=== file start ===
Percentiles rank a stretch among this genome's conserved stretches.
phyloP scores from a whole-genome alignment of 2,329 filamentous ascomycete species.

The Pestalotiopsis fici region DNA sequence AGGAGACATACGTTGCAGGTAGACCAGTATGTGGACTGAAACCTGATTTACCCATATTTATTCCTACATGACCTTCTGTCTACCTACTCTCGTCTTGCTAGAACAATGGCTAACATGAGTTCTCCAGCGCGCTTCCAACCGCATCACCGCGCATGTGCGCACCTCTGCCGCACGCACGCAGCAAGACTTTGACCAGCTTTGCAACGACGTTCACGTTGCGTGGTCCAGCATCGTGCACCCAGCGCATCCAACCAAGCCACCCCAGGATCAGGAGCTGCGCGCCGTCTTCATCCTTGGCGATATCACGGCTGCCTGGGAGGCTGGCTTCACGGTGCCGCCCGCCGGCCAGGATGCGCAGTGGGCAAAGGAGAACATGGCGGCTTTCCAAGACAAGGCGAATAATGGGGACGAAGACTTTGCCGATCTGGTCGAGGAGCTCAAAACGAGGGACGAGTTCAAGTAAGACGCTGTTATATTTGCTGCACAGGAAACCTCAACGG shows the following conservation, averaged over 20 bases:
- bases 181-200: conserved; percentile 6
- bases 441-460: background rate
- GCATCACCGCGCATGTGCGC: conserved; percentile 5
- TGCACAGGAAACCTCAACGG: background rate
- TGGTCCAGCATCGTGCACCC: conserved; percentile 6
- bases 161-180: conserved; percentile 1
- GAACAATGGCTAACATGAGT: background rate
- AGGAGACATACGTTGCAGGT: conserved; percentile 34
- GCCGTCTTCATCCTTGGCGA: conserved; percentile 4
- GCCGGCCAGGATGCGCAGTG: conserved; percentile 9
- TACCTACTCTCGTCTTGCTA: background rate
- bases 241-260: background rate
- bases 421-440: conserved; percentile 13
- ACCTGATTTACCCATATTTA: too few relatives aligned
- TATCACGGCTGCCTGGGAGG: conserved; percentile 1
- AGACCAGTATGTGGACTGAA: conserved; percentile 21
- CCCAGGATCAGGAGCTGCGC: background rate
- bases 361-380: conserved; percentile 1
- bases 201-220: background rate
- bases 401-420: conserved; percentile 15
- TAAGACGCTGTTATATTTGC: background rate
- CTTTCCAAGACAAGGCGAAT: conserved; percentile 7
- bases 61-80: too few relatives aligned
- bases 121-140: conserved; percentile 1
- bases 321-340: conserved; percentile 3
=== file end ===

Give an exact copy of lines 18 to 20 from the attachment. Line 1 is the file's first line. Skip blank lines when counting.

- TATCACGGCTGCCTGGGAGG: conserved; percentile 1
- AGACCAGTATGTGGACTGAA: conserved; percentile 21
- CCCAGGATCAGGAGCTGCGC: background rate